New Mexico has a long history of mining. Native Americans mined for turquoise for hundreds of years before the arrival of the Spanish. Then, like many Western states, New Mexico experienced the boom and bust cycle of mining during the 19th century. The focus was on extracting lead, zinc, silver, gold, copper and, in the 20th century, uranium. As a result, the state’s landscape is dotted with old mines and ghost towns. Here are 14 New Mexican towns that sprang to life as a result of mining.
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1. Santa Rita
Santa Rita is the ultimate mining ghost town - the settlement was obliterated to allow mining operations to expand.
However, the yawning mouth of the Chino mine (also called the Santa Rita mine) remains. The pit's diameter is roughly 1.75 miles across and growing. The mine opened in 1909 and has been producing copper ever since.
The site lies about 15 miles east of Silver City. (Although Silver City is obviously also a mining town, its population exceeds 10,000, so it can't be described as tiny or even small!)
The Kelly mine is located close to the town of Magdalena. It produced lead, silver, and zinc. The headframe is visible to this day.
Hagan was a coal-mining town. It did well at the start of the 20th century but a layer of shale cut off access to the coal. The mine closed in 1939 so there was no reason for the town's inhabitants to stay.
4. Lake Valley
The Bridal Chamber mine once made Lake Valley a place of opportunity. A massive 2.5 million ounces of silver were extracted from here.
Once the gold standard was introduced, this mining town couldn't survive. During WWII, the mines were briefly used to produce manganese, but it wasn't enough to save this ghost town.
Dawson, near Cimarron, was a true company town, devoted to coal mining. The Phelps Dodge Corporation ran the operation.
Tragically, 263 miners were killed here, in 1913, during an explosion. Then, a decade later, a second explosion claimed the lives of 121 more miners.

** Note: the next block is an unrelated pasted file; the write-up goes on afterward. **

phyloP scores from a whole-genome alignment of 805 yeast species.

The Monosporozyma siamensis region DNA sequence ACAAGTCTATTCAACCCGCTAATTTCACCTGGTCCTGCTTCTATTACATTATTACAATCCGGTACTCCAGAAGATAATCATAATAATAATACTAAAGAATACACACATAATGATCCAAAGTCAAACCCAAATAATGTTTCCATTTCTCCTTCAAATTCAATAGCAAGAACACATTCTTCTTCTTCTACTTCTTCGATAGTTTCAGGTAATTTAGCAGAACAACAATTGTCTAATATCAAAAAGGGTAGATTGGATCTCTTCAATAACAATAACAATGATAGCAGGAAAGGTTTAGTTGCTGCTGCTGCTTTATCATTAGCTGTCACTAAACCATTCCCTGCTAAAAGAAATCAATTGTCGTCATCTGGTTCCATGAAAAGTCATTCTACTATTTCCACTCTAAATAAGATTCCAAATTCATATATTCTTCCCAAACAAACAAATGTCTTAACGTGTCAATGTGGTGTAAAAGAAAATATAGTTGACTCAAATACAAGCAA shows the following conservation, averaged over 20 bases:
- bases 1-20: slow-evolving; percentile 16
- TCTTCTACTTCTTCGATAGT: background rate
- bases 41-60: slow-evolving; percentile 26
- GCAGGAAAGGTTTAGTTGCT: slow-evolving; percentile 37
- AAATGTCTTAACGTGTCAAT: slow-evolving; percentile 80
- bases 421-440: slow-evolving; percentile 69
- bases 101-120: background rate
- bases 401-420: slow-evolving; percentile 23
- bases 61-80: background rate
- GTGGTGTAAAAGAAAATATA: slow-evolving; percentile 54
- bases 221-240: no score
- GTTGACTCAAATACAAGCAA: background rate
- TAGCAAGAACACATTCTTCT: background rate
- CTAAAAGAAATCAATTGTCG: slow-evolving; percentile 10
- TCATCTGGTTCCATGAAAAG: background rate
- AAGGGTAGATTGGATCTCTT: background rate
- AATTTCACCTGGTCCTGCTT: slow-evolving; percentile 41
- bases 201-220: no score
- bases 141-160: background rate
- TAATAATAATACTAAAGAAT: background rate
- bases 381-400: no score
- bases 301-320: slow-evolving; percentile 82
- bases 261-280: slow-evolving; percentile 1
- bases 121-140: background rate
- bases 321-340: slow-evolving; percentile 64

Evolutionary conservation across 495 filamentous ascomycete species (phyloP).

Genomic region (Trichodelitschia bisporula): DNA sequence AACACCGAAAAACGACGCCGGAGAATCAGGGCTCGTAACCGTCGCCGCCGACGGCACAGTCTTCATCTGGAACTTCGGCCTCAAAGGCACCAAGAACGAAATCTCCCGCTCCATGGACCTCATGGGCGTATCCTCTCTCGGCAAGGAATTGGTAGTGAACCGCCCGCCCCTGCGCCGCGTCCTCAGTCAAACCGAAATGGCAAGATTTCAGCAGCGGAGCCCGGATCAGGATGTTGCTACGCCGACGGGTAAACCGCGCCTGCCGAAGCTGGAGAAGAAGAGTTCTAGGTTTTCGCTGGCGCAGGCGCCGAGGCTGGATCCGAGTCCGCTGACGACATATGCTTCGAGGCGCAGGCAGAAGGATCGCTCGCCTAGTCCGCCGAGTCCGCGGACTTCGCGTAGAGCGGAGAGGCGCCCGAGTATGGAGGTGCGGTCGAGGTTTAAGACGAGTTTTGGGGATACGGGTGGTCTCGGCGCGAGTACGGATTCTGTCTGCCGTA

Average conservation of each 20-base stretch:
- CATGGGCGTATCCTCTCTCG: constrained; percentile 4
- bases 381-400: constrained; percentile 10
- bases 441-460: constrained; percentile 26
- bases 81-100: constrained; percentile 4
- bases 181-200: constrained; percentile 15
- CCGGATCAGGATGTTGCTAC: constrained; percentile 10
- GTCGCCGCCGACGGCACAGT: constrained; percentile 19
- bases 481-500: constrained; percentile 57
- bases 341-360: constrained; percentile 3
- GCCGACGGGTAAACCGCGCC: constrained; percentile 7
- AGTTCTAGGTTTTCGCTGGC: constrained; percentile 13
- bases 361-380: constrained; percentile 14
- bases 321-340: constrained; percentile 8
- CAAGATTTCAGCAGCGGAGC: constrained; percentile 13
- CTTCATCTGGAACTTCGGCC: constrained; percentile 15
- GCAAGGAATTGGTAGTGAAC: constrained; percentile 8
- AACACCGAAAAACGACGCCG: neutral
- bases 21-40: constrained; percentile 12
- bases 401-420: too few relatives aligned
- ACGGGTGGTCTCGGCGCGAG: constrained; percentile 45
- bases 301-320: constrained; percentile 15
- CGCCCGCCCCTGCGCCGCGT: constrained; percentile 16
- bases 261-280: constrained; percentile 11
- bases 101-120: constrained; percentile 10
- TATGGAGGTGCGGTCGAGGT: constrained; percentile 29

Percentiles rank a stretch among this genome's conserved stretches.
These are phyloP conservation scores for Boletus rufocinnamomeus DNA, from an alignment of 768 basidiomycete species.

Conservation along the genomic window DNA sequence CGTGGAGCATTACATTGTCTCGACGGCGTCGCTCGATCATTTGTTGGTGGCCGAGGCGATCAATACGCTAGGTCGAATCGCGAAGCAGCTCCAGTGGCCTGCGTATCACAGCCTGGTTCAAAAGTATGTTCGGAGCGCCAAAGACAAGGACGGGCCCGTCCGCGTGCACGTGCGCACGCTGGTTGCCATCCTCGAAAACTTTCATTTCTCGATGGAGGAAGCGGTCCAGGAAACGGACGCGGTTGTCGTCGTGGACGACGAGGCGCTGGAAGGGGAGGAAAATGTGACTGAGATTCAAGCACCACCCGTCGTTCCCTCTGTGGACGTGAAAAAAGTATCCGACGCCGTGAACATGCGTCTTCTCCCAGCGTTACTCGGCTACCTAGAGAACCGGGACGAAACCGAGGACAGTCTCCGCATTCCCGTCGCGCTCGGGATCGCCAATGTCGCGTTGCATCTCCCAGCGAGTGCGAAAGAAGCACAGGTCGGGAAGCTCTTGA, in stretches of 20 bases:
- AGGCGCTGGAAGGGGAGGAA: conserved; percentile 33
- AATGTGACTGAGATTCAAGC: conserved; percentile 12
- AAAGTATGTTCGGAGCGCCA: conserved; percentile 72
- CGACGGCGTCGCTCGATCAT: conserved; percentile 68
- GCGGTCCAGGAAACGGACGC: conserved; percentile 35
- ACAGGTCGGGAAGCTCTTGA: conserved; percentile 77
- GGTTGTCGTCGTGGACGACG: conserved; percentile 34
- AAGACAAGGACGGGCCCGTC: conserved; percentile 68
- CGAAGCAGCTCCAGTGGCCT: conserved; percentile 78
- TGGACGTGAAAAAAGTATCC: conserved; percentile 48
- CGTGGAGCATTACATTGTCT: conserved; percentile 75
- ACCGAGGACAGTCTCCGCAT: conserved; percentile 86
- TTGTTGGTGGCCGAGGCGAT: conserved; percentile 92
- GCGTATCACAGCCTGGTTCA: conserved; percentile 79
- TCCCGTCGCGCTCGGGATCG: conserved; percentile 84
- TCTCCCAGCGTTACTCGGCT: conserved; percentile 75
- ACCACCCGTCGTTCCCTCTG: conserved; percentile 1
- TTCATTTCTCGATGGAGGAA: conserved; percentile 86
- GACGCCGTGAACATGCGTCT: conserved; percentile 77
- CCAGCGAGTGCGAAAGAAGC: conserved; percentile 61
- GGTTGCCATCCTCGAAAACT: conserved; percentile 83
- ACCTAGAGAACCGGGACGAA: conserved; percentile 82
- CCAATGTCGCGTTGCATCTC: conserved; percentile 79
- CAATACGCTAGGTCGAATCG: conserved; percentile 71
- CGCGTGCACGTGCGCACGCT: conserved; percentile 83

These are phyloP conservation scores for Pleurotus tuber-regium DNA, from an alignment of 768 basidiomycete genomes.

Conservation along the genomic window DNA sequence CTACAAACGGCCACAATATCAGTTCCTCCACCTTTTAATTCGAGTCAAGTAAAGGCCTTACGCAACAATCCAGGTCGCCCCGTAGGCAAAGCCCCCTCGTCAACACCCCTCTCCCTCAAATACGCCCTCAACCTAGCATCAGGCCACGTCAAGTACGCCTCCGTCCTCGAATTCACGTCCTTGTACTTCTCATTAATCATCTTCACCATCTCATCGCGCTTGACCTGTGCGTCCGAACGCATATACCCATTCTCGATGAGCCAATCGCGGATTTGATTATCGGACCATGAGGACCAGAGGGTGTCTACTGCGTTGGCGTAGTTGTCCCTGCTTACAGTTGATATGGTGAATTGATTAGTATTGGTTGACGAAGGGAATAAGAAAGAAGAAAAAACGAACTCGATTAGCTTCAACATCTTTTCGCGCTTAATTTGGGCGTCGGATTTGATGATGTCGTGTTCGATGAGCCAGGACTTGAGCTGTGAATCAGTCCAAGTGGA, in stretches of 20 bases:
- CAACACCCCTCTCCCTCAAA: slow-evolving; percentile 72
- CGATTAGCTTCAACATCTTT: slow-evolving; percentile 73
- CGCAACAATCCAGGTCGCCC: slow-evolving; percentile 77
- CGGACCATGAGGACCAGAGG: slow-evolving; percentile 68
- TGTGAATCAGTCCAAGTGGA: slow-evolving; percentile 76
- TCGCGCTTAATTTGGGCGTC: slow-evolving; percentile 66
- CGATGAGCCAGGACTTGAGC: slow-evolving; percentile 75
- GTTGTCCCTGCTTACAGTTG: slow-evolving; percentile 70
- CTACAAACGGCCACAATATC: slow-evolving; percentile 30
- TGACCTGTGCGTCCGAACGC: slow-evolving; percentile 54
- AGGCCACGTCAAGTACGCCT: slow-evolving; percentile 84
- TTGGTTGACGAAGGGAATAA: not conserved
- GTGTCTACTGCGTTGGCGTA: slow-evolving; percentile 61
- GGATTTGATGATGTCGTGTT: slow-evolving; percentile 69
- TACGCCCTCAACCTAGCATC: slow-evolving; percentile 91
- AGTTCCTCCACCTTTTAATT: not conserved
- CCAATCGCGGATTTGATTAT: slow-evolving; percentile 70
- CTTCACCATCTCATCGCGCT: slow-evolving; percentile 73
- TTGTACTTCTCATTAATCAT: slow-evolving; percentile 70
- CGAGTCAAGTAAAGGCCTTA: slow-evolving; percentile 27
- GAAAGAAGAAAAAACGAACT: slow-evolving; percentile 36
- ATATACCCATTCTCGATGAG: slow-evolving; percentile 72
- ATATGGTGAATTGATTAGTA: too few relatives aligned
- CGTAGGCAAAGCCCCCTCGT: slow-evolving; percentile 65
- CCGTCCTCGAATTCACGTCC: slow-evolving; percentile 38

6. White Oak
When a vein of nearly pure gold was uncovered in Baxter Mountain, White Oaks became a true Wild West town. There were dance halls, gambling dens, brothels, and eight or so saloons.
When the gold was mined out and the railway bypassed the town, it faded from prominence.
During the 1870s and 1880s, Chloride was a significant silver producer. According to estimates, mining here produced silver valued at between $3-5 million! During this time, the population hovered between 1000-2000.
The adoption of the gold standard meant the end of Chloride's mining prosperity.
Nowadays, there are a few permanent residents and quite a lot of the original buildings are intact.
Mogollon was known for gold, silver, and copper mining. The metals extracted from the mines here were worth roughly $19.5 million!
Mogollon functioned better as a mining town than it did as a stagecoach stop. Apparently, the same guy held up the stagecoach 23 times in one year before he was finally captured!
Today, Mogollon has a population of 186 residents. Many of its historic buildings are still standing.
10. Pinos Altos
Pinos Altos also has a population under 200. Prospectors flocked here after gold was discovered in a local creek.
One of the private gold mines in Pinos Altos is called the Kept Woman Mine.
Madrid was a coal mining town and it did well until railways switched to using diesel fuel. For a while, it became a ghost town. But, in the 1970s, artists reclaimed Madrid.
Learn more about the area's mining history with a visit to the Old Coal Town Museum. Afterwards, be sure to stop at the Mineshaft Tavern to refuel.
The mines around Cerrillos produced gold, silver, and turquoise. The jeweler, Tiffany's, had a turquoise mine here!
Delve deeper into mining history with a jaunt through Cerrillos Hills State Park, which is above the town.
Hillsboro began life as a tent city populated by prospectors seeking gold and silver. Like Madrid, it has since become a haven for creative types.
Organ is a community on the edge of White Sands that was originally a mining camp. Organ's mines produced gold, silver, lead, and iron. Mining wasn't allowed in the actual town. Instead, operations took place at the nearby Torpedo mine.
Have you ever lived in a mining town? Which of these places in New Mexico have you visited?